Some litters include 10 to 12 piglets. Pat Jarrett/VFH Staff
Babes in the Wood, Heritage Pigs
The Tamworth pig is a heritage breed similar to those brought here by English colonists. In Buckingham County, at Buffalo Creek farm, these slow-growing pigs have been reintroduced from England.
Walter Tejada shares a story. Community leaders gathered to discuss food and community traditions at the home of John Andelin and Ginger Geoffrey in Arlington, Virginia. Pat Jarrett/VFH Staff
Arlington Food Memories
Arlington County is the smallest county in Virginia geographically, but it may be the most diverse. Its Columbia Pike region has been called “the world in a zip code.” Close to 30 percent of its residents are foreign-born, and its Latino population has increased a startling 98 percent since 2000.
Hams in the smokehouse at Darden's County Store in Smithfield. Pat Jarrett/VFH Staff
Country Ham Curing: Darden Ham
The Darden family has been curing and selling country hams the old-fashioned way since the 1950s, at their country store in Smithfield, Virginia, following traditions Tommy Darden learned from his father.
Country Ham Curing
There is probably no other traditional food more associated with Southwest Virginia than country ham. Unlike the more commonly known wet-cured ham, which is soaked in brine or injected with a salt solution, country ham is dry-cured and aged over a much longer period. The curing of fresh pork hams takes nine months, usually beginning in November.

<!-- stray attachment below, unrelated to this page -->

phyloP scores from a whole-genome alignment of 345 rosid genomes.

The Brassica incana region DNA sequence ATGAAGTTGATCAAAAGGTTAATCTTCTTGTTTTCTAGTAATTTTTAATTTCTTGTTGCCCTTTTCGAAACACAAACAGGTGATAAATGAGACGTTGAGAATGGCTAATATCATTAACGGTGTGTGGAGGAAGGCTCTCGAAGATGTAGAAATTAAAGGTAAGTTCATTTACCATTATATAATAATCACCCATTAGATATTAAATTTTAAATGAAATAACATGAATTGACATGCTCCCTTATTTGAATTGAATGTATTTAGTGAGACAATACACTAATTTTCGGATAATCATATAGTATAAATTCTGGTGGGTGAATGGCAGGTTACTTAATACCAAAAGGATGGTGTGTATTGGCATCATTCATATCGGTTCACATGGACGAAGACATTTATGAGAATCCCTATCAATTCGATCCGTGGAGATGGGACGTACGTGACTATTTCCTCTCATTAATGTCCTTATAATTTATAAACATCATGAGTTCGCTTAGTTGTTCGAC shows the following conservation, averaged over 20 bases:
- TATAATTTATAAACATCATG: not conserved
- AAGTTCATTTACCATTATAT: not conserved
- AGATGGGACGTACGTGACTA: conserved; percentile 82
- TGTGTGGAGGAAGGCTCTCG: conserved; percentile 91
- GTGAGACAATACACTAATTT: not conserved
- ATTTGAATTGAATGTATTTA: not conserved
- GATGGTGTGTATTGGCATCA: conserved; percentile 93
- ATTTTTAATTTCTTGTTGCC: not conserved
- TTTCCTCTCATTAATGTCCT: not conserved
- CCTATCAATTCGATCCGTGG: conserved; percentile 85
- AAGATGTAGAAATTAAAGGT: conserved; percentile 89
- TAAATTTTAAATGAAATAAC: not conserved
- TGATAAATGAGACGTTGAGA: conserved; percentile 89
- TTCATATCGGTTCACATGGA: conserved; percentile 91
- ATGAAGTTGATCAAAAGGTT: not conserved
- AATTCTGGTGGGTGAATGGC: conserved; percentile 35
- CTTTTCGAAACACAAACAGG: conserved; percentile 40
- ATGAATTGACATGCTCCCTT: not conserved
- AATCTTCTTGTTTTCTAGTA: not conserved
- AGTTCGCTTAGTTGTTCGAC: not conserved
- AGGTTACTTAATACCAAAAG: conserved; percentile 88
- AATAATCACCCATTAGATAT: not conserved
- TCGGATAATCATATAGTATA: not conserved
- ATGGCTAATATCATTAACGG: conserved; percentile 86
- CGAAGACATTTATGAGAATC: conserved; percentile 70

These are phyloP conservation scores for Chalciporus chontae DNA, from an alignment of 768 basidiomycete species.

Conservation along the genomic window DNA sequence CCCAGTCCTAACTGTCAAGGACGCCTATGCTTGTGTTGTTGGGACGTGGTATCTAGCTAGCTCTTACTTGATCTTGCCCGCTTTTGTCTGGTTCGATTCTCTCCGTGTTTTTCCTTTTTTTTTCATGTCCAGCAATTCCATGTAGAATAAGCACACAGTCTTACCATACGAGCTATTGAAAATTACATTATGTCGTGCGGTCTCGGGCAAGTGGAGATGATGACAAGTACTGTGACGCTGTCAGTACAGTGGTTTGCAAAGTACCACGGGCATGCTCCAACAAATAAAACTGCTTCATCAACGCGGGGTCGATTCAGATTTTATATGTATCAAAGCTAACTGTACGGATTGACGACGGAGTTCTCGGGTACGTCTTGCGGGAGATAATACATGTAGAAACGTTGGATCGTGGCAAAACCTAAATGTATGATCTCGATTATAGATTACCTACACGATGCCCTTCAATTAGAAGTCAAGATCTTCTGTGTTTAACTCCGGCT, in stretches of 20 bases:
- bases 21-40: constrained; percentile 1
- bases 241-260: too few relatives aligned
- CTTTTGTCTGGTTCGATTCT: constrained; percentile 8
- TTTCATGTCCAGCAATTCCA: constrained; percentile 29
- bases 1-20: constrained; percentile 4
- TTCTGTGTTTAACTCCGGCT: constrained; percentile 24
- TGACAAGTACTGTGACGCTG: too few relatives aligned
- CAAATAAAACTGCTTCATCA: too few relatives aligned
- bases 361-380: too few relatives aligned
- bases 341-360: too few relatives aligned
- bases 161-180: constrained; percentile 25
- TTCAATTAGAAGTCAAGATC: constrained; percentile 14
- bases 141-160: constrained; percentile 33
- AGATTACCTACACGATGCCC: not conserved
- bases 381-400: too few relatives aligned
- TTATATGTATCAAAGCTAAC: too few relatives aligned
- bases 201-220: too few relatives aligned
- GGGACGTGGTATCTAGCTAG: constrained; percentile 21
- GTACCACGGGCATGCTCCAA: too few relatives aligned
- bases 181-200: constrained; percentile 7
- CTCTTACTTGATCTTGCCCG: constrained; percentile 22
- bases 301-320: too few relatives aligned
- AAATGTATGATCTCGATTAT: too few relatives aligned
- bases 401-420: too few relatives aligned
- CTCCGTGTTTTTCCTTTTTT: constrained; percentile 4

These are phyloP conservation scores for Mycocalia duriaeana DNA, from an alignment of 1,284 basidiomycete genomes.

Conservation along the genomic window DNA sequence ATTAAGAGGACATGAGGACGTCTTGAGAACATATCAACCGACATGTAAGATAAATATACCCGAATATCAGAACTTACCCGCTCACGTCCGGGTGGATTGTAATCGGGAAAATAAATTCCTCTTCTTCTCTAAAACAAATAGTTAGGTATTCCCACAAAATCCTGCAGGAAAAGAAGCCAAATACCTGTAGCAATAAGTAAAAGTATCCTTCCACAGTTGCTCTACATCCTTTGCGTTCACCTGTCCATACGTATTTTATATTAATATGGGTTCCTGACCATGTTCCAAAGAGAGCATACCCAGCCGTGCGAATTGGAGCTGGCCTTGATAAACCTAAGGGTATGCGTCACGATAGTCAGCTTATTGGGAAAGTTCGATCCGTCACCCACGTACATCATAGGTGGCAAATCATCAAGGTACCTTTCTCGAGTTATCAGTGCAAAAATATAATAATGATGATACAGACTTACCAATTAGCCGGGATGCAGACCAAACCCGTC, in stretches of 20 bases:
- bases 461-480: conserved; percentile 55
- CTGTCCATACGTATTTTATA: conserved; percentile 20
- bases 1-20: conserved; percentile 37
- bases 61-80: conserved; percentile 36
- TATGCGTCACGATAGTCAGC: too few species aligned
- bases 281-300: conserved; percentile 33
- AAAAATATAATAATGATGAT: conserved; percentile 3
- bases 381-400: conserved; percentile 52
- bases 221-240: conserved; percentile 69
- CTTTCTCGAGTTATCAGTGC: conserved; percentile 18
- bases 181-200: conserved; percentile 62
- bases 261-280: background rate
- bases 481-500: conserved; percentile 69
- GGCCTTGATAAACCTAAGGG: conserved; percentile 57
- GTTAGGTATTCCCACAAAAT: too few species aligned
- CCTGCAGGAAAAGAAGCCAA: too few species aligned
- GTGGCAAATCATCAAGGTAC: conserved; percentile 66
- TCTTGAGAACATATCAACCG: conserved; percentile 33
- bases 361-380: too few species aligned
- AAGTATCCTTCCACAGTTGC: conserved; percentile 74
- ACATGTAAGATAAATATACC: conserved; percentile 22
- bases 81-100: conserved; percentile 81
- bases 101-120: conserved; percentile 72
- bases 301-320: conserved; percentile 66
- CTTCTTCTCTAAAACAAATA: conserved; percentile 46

Fried Apple Pies
Known as “Fried Apple Pies,” “Dried Apple Pies,” or even “Fried Dried Apple Pies,” these locally made pies seem to have a ubiquitous presence throughout Southwest Virginia, appearing on the counters and shelves of country stores, gas stations, and community festivals. The defining characteristic of the pie is its intense flavor, accomplished through the use of dried apples, which are rehydrated through a long simmering process with brown sugar.
What began, according to area legend, as a communal meal prepared for a hunting expedition on the banks of the Nottoway River in 1828, the cooking of Brunswick stew has evolved into a time-honored tradition—a staple at community gatherings, a source of regional pride, the focus of spirited competition, and a true Virginia culinary art.
A family of five unidentified Mattaponi Indians poses for a photograph by James Mooney somewhere in Virginia sometime in 1900. Courtesy of the National Anthropological Archives, Smithsonian Institution.
The Mattaponi and Pamunkey tribes, located on rivers named for them, have maintained hatcheries for American shad for the past hundred years, but their ties to the rivers and fishing have existed for thousands.